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[ih] Obscure e-mail systems

On Wed, Mar 16, 2016 at 08:37:15PM -0400,
"John R. Levine" <johnl at iecc.com> wrote:
> >> Ooh, let's play mine's older and cruftier than yours!
> >
> > you may not want to do that.
> I didn't say I would win.

I think the airline industry must win that one, with their
communications protocols that were already old and crufty when
the Internet was new.

I think it was less than 5 years ago that I was in a conference call
when someone at the other end asked me if we would prefer EBCDIC or
ASCII for the link we were setting up with them.  I'm sure if I'd
said EBCDIC they would've provided it.

So on the topic of "obscure email systems", they've still got what
they refer to as "teletype messages" which can be addressed to go
directly (well, via store-and-forward through multiple hops) to
printers intended for humans to read.  Messages in the teletype
format have a 64 character maximum line length, and are limited
to the teletype character set (which is all-caps, of course), and
actually use some of the low ASCII codes for their name-appropriate
purposes; for example ^B STX marks the start of the message body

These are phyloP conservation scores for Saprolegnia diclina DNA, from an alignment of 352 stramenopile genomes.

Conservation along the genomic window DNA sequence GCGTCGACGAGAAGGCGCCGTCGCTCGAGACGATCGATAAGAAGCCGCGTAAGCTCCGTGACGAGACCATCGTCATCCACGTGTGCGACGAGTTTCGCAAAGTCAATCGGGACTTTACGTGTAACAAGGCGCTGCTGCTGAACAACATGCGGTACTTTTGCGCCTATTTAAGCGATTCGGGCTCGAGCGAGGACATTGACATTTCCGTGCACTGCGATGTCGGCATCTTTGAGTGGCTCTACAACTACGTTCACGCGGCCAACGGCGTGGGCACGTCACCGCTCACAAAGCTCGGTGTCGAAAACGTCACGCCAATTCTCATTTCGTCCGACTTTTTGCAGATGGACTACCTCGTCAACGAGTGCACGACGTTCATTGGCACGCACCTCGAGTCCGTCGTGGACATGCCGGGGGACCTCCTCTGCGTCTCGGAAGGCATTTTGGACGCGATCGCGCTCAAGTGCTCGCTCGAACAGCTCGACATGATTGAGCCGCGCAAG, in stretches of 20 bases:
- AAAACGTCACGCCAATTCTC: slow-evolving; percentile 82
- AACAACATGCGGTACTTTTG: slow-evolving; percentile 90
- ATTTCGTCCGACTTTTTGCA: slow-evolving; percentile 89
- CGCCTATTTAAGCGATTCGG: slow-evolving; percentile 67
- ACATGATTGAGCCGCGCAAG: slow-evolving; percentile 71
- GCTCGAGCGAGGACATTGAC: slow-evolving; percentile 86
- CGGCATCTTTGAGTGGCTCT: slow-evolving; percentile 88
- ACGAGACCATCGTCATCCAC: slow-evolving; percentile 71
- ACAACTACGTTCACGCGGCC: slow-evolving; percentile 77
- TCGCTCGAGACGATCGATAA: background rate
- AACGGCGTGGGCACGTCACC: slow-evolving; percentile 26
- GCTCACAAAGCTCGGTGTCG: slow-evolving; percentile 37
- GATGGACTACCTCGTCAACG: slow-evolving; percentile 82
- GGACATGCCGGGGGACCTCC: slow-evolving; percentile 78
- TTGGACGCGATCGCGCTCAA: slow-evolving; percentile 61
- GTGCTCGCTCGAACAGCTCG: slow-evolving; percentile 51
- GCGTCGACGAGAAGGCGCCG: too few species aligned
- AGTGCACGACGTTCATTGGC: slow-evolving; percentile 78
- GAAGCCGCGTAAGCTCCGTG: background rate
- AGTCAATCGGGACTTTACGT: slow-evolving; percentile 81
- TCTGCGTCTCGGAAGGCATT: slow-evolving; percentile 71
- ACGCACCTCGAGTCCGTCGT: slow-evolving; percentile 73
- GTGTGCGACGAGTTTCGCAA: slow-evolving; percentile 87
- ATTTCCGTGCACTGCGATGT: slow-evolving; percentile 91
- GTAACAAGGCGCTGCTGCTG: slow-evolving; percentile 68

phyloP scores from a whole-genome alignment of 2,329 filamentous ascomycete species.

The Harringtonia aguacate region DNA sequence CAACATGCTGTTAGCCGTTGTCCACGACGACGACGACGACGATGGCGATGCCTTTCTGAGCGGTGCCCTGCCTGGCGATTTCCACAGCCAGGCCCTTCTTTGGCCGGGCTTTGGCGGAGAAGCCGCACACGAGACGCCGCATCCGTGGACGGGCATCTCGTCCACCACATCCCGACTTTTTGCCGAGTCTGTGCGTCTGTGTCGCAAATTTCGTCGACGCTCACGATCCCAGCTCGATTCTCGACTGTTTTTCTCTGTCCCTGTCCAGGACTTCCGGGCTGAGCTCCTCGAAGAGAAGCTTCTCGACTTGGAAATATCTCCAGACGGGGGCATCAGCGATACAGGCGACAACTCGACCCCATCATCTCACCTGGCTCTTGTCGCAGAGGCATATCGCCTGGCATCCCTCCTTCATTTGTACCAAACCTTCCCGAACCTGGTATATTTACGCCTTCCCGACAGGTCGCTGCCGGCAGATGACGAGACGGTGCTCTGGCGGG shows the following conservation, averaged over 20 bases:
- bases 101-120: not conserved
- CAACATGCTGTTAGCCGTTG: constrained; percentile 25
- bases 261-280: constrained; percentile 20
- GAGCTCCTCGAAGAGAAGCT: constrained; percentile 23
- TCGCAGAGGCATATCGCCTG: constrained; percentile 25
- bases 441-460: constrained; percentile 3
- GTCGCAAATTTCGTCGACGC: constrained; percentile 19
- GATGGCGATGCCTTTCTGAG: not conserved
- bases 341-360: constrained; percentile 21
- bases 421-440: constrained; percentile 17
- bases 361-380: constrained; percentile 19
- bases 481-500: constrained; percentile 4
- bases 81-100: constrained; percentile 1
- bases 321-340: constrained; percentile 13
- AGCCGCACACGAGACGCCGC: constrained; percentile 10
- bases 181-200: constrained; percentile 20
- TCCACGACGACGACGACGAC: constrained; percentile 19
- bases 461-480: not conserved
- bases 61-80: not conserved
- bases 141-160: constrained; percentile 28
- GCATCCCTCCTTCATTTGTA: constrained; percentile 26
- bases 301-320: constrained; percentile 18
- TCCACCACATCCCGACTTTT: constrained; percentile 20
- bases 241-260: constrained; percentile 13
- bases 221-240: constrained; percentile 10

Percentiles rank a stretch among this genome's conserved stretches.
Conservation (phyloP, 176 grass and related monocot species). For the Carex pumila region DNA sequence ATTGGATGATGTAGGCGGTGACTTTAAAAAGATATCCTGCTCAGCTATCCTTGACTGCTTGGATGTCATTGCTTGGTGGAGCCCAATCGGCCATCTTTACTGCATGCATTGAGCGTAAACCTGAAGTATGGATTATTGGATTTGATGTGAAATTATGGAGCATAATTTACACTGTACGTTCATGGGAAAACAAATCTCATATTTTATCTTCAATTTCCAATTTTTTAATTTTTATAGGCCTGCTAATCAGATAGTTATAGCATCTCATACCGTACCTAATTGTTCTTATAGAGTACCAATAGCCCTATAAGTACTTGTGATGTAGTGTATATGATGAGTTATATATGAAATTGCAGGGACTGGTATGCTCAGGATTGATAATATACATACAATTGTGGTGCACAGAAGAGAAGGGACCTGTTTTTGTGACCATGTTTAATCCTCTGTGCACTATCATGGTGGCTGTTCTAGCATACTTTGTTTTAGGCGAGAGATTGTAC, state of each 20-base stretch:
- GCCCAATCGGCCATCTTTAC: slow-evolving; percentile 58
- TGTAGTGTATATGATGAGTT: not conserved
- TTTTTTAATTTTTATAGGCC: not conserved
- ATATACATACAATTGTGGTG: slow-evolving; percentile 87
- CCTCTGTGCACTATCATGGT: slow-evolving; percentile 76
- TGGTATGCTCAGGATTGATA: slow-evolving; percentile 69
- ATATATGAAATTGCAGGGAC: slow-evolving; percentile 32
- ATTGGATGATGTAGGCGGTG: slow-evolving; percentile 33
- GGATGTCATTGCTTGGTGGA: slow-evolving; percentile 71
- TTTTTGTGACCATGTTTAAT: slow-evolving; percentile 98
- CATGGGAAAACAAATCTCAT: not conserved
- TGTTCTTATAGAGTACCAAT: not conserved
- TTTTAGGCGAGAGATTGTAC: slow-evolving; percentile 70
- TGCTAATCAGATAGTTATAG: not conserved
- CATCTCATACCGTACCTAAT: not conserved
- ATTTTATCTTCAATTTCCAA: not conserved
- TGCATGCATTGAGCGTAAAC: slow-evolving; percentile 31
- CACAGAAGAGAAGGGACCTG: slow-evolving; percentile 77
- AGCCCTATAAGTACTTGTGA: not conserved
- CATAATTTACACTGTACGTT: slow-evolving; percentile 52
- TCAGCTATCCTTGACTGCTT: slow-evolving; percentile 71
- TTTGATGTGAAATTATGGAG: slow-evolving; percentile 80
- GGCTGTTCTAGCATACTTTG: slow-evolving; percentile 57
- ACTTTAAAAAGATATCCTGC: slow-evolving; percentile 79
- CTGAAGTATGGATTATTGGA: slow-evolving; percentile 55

(start of text!) and ^C ETX marks the end of the message body.

Mostly, tty messages in the airline industry these days are from one
reservations system to another, generated and parsed by computers, but
some are still hand-entered by humans, and some are still addressed to
endpoints such as printers or mailboxes intended to be read by humans.
It is a sort of email that pre-dates email (and was never called email).

Addresses are 7 character alphanumeric (all caps!) strings, where the
last two characters indicate the recipient system, and the first 5 are
basically the "local part" but follow a standard convention of 3 char
location + 2 char category/type.  For example CLTRMAA would be
American Airlines, Reservations Message, Charlotte NC (location is
generally an airport code, or one of a few standard conventions like
"HDQ" for "headquarters").

If you lose a checked bag after a flight and they trace it, chances
are good that the baggage department's notification that the bag was
found was sent to them as a teletype message by the baggage department
that found it at some other airport.  Human-entered, human-read.

At least there were (probably!) no actual teletypes involved :)
But there may have been some ASCII->EBCDIC->ASCII on the way...
  -- Cos